Law enforcement getting on the social media bandwagon

Law enforcement getting on the social media bandwagon

LUFKIN, TX (KTRE) - Local police departments are getting on the social media bandwagon and using sites like Facebook to post mug shots and let the public know what their department is up to.    

The Trinity Police Department is on Facebook and if you get arrested, you will be too.
Trinity Police Chief, Steven Jones says, "We started off putting our mug shots on our Facebook page and we're going to be continuing to do that. There was a lot of controversy when we first started doing it because people didn't like it."

In addition to maintaining a Facebook, Trinity also posts arrest records on their website

Jones says his main goal with starting up a Facebook is to let the community know the department is out there working.

He says it's too early to know if postings on Facebook have influenced the amount of crime in the area but he has definitely seen a change from the people being arrested. "They're not worried about being arrested. They're not worried about their charge. The only thing they're worried about is: you're not putting my picture on Facebook. So you get a little bit of a laugh at that and it's public record. If you don't want your picture on the page; don't get arrested. It's that simple."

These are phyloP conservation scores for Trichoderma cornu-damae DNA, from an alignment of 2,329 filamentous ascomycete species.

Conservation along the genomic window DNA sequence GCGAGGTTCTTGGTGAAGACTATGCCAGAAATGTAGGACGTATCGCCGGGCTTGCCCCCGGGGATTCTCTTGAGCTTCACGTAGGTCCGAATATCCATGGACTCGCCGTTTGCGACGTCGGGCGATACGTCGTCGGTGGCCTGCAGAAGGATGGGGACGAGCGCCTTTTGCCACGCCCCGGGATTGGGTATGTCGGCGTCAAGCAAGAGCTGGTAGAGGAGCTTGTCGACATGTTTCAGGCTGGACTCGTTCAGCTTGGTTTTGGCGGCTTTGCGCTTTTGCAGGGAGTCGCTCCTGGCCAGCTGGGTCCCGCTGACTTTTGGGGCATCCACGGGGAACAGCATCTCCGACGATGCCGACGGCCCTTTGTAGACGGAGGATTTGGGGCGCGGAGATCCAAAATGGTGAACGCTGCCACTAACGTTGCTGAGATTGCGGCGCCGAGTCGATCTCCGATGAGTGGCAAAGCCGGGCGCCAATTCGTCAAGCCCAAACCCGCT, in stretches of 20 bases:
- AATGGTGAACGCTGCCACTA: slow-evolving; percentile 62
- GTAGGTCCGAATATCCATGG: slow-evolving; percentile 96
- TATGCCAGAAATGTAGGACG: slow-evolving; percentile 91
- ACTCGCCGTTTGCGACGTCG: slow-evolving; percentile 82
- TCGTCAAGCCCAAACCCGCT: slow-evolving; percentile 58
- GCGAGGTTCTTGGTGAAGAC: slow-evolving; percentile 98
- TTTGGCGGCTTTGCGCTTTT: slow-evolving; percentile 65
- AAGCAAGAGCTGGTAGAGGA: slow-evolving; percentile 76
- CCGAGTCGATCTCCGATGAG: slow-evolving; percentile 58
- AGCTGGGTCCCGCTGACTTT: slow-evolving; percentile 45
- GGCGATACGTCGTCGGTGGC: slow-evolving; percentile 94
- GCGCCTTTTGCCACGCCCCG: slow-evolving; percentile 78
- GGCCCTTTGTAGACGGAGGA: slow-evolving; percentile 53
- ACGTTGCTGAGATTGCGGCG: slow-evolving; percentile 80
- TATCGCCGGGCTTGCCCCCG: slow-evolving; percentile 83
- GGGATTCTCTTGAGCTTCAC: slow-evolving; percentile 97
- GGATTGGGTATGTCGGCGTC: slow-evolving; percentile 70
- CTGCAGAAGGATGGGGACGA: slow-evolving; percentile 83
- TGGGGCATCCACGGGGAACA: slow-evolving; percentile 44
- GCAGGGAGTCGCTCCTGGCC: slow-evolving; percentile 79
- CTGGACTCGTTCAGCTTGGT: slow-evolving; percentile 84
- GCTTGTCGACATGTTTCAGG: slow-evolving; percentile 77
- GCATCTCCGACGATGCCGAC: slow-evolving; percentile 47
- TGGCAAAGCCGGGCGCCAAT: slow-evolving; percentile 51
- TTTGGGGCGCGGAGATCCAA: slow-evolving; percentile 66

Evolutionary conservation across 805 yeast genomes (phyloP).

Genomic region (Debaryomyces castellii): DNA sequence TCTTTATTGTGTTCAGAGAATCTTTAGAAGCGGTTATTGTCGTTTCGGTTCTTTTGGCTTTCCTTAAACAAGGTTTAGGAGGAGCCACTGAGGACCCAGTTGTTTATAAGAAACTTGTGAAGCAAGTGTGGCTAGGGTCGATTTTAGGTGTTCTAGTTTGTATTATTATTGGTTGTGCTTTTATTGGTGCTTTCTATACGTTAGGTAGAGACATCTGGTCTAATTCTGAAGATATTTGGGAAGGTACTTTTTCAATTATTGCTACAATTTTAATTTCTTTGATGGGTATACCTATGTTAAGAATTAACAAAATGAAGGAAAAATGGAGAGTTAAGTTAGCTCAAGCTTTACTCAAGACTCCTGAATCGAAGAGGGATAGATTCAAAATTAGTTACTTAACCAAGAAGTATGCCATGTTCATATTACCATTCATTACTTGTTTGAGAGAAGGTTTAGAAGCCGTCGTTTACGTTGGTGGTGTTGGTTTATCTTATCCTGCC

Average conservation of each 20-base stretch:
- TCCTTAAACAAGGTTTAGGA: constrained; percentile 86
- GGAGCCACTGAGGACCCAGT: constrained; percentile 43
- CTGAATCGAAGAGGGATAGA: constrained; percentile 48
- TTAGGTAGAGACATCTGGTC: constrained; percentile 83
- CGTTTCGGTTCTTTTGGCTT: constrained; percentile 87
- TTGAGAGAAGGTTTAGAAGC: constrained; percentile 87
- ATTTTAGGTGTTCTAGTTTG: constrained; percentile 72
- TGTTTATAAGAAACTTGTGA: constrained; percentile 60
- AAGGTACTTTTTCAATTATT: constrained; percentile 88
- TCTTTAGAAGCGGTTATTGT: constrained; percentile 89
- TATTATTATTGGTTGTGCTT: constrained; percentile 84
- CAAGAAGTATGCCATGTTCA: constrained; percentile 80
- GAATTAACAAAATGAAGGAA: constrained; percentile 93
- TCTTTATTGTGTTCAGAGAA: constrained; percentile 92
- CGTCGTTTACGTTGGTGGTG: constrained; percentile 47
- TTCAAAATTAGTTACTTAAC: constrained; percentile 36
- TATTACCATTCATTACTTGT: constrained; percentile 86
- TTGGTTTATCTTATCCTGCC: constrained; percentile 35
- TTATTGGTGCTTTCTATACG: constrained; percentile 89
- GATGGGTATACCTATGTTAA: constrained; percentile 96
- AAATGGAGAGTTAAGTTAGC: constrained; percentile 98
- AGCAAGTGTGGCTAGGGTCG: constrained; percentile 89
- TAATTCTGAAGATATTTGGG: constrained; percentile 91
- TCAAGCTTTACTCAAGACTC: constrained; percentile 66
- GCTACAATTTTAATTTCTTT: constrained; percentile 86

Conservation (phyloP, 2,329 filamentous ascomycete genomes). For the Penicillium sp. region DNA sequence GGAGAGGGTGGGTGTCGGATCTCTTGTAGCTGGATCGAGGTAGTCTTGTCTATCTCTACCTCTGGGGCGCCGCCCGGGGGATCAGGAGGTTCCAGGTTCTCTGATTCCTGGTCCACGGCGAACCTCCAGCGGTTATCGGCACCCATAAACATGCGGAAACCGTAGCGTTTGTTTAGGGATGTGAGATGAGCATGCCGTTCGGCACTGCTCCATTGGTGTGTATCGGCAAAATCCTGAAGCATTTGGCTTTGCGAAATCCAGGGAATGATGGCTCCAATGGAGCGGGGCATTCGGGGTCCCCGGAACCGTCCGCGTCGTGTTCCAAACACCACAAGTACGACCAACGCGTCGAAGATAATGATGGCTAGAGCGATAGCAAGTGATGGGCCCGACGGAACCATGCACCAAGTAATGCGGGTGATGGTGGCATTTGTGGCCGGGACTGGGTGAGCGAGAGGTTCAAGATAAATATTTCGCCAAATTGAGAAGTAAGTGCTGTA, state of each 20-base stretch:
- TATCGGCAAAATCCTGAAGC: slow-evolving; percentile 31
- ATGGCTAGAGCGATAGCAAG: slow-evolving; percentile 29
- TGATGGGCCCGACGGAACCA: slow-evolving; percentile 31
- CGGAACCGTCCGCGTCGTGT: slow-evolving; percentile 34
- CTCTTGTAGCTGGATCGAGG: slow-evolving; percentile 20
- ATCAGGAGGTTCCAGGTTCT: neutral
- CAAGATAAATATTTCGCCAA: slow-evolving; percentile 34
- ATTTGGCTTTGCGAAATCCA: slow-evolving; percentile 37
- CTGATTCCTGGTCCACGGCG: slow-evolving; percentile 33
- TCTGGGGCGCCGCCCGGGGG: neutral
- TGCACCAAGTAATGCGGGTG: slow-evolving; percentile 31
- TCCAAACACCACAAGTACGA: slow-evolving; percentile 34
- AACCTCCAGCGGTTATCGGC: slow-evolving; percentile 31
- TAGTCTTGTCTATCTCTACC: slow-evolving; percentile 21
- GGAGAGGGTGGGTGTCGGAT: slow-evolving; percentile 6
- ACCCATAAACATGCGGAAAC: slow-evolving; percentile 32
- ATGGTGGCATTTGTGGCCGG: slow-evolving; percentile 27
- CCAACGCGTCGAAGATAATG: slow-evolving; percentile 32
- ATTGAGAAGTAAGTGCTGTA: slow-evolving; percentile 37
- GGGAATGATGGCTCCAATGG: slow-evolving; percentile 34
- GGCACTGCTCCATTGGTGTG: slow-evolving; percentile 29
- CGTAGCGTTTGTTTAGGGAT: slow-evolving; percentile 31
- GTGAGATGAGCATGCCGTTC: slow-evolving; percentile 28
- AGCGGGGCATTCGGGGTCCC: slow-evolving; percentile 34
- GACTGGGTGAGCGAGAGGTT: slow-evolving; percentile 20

Trinity Police Department uses Facebook for more than just posting mug shots but to get the word out to the community about emergencies or road closures quickly and efficiently.

Jones says he thinks law enforcement will use social media and Facebook a lot more in the future. Jones says has already helped several other agencies set up their Facebook pages and even suggests that Facebook might look into the idea of making a special section of Facebook just for law enforcement.

Wanda Wesch owns, Mama Tried in Downtown Lufkin and she says she thinks it's a good idea for police to post mug shots on their Facebook pages. "Well I kinda think that it's a good thing and that at least you know up ahead what's going on with that person. On the other hand, if I were that person, I'd probably feel a whole lot different."

Wesch says she recently had a situation with an employee where she wished she had checked them out on Facebook before hiring them. "If I were in the market for someone to work here, I probably would check them out either that or hire people that come recommended."

Wesch says her shop comes first but that doesn't mean that people who have made mistakes shouldn't have a second chance.

Chief Jones says he hopes the public will keep in mind, that any pictures posted on their Facebook just means that person has been arrested...not convicted of a crime.